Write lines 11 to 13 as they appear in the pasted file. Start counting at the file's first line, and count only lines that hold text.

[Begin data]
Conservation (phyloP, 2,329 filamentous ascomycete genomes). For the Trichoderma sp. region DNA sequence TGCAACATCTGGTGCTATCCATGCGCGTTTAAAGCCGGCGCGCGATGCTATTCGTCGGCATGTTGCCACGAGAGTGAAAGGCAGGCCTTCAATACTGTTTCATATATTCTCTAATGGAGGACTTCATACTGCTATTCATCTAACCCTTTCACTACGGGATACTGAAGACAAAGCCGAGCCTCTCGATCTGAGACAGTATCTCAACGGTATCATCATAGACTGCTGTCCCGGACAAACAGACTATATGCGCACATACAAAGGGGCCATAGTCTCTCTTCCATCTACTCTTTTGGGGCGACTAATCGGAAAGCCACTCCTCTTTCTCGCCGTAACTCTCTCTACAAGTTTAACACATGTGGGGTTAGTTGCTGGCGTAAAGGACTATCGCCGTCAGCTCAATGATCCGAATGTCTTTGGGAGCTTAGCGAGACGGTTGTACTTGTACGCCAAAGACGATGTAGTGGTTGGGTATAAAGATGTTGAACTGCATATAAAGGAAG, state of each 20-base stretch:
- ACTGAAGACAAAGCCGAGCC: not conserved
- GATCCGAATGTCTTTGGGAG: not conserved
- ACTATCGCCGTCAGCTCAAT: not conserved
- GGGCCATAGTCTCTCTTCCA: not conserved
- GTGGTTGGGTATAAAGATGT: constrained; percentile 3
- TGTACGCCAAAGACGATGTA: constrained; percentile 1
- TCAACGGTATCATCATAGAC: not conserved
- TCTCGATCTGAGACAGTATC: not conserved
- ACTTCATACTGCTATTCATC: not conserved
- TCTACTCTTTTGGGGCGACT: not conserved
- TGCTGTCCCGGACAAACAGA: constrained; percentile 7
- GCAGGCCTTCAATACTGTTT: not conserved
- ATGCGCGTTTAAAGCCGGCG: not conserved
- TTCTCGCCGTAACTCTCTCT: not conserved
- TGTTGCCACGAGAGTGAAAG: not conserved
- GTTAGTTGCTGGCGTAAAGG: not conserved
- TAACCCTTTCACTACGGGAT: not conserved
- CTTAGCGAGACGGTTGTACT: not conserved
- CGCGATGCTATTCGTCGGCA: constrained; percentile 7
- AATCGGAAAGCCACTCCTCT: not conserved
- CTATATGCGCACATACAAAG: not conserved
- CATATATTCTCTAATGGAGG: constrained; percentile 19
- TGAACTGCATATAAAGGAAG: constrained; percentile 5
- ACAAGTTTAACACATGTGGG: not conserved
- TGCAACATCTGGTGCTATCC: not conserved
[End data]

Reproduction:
- TCTACTCTTTTGGGGCGACT: not conserved
- TGCTGTCCCGGACAAACAGA: constrained; percentile 7
- GCAGGCCTTCAATACTGTTT: not conserved